I am also thinking about what type of border I want and I have decided to make a pieced border. I want the quilt to be special and I think a pieced border will add a nice touch.

Looking through my collection of quilt books I came across an old book in my craft book library called The Border Workbook by Janet Kime (2006). This book has great ideas for creating lovely pieced borders.

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Photo credit:Amazon.com

More blocks to come (and better photos next time)!


Postscript

Traditional piecing seems to be what I need right now. My mind feels overloaded from my non-crafting life, especially related to my job in the healthcare industry. At the end of the workday and the end of the workweek I am feeling “all thought out” and was not inspired to create any art quilts.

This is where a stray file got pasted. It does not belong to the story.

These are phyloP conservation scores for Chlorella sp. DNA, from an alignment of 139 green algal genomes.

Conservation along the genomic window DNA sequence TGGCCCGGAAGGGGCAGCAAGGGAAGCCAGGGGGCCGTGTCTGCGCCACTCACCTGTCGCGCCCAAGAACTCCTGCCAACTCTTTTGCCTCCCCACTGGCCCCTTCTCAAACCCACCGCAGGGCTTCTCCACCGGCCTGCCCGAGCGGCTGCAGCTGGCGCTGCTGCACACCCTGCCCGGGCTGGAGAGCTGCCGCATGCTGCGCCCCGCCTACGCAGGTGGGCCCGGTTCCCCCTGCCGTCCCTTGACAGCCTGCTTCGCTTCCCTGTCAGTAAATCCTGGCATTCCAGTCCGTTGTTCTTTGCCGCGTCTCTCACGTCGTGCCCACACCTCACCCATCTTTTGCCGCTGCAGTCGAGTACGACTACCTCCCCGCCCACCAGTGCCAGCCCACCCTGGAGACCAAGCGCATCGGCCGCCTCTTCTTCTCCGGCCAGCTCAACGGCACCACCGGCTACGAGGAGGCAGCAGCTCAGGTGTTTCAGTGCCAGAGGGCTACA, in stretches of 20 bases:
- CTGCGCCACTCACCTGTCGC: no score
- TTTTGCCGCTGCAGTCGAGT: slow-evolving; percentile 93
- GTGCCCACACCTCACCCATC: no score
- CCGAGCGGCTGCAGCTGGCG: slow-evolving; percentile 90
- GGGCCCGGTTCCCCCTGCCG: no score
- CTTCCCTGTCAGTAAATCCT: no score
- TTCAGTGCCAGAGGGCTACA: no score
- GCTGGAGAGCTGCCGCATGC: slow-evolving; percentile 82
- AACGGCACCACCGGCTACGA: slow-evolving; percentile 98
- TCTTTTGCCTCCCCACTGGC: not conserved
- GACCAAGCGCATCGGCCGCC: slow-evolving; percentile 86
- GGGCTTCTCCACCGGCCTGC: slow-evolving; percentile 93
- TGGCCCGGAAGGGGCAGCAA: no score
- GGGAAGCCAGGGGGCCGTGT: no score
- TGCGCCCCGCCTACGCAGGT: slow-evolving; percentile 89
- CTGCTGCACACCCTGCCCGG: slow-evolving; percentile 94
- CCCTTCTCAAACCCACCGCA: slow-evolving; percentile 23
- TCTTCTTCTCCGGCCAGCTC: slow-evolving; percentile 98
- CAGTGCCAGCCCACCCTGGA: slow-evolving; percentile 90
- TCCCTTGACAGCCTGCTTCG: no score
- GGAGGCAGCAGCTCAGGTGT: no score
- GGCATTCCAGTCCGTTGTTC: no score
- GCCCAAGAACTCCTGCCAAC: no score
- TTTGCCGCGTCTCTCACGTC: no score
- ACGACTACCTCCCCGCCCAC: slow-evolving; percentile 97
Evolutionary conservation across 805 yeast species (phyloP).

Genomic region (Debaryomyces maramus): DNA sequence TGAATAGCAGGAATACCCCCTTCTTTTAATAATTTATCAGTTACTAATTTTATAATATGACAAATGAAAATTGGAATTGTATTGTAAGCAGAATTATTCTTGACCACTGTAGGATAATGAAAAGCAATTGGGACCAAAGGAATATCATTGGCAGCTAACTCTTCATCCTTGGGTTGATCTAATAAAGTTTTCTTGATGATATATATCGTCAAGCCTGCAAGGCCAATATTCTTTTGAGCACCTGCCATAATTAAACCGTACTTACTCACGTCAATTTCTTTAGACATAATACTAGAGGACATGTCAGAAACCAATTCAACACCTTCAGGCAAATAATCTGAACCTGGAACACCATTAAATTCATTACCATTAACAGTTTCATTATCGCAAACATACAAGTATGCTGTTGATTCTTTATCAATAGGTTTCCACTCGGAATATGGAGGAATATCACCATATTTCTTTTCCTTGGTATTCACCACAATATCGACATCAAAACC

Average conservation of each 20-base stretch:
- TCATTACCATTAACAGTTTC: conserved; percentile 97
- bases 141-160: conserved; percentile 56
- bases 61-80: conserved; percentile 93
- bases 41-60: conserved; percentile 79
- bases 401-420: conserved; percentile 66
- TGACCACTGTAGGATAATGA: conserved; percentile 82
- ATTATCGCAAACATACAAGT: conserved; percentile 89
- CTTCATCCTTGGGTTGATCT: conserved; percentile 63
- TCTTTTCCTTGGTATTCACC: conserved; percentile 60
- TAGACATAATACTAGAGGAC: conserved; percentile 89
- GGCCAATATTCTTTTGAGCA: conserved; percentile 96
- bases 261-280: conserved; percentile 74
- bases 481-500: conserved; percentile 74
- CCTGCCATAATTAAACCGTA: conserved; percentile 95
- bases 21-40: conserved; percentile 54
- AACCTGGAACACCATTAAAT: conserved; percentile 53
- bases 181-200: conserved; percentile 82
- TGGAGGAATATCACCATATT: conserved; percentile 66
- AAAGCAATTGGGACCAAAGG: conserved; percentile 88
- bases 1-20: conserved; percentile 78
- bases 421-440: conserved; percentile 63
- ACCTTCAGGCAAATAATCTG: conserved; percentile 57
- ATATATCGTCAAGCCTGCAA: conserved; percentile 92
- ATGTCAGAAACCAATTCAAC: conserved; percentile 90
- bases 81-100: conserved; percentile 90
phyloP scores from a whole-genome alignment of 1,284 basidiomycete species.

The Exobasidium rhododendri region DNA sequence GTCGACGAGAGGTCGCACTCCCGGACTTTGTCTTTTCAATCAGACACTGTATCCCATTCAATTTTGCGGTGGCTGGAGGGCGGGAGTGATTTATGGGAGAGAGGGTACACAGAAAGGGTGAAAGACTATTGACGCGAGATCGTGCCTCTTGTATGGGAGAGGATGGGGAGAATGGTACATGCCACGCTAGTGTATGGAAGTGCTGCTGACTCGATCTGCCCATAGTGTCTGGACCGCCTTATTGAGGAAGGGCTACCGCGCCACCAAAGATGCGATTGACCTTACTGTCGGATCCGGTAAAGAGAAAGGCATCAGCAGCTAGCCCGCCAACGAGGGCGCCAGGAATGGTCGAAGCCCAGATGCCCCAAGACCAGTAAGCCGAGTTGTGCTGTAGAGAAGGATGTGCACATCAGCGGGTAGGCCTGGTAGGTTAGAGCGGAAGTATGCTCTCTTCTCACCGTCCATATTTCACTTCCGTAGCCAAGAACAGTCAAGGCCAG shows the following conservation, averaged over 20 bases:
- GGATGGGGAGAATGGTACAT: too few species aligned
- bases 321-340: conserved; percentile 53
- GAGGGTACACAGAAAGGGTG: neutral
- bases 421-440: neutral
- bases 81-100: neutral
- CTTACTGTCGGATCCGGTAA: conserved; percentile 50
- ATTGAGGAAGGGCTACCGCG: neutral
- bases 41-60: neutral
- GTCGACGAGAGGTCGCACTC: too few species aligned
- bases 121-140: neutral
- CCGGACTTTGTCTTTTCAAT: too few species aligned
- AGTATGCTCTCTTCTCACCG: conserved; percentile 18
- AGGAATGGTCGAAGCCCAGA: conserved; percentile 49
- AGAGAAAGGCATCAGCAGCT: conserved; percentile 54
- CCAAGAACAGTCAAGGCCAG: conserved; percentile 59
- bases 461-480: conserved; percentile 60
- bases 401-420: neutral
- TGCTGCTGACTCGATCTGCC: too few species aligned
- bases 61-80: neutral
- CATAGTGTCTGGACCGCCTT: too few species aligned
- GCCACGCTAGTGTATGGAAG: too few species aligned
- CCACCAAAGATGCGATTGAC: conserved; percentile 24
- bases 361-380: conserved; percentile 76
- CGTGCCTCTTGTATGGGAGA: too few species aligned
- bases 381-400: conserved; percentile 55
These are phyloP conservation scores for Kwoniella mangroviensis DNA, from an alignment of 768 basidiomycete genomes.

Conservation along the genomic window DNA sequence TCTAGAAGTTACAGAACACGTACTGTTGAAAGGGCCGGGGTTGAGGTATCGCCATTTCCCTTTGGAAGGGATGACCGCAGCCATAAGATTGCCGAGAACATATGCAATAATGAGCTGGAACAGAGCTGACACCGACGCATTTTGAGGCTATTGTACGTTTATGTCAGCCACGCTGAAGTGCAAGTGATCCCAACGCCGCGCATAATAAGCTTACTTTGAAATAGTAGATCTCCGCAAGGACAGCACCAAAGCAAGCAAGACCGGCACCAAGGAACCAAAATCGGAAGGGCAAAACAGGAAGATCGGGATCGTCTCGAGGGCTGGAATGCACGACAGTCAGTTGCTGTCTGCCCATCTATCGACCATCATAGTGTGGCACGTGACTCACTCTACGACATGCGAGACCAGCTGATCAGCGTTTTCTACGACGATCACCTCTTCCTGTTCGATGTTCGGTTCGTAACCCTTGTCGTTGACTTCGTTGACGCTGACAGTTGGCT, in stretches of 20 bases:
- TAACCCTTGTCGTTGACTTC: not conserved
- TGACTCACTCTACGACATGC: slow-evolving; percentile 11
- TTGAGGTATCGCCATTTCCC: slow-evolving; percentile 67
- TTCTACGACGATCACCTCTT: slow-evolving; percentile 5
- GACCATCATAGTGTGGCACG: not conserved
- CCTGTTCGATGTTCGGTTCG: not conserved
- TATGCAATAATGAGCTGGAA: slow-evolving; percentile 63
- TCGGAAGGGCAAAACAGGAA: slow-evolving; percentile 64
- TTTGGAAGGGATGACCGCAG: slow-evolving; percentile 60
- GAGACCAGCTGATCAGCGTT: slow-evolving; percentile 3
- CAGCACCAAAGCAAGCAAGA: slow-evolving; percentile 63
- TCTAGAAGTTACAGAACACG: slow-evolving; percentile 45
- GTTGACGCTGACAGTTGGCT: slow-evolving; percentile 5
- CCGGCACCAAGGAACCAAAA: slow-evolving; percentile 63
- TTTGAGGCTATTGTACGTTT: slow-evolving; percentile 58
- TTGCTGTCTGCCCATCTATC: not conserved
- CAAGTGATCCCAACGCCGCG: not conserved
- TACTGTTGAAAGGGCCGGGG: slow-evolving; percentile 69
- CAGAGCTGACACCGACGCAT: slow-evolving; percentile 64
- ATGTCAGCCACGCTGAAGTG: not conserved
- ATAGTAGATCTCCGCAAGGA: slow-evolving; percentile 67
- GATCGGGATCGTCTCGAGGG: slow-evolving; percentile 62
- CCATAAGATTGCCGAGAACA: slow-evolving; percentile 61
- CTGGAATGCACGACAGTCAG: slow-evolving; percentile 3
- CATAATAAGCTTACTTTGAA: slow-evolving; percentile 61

Creating these blocks from patterns feels mediative, centering and peaceful. All I have to do is follow the instructions, cutting the fabric to the dimensions indicated and sew the pieces together.

I am also enjoying carefully pressing the different components of each block as I assemble them and trying to ensure the back of the block is nearly as neatly pressed as the front.

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The back of a carefully pieced block

While piecing the first couple of blocks I listened to a wonderful and engaging audiobook read by the actor Peter Coyote – The Four Agreements: A Practical Guide to Personal Freedom by Don Miguel Ruiz (1997).

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Photo credit: Amazon.com

The Four Agreements are as follows:

  1. Be impeccable with your word
  2. Don’t take anything personally
  3. Don’t make assumptions
  4. Always do your best

These seem logical and on the surface very simple. What makes the audiobook so engaging is the author’s discussion and exploration of each of The Four Agreements. Powerful and centering stuff to listen to and ponder while peacefully piecing my blocks!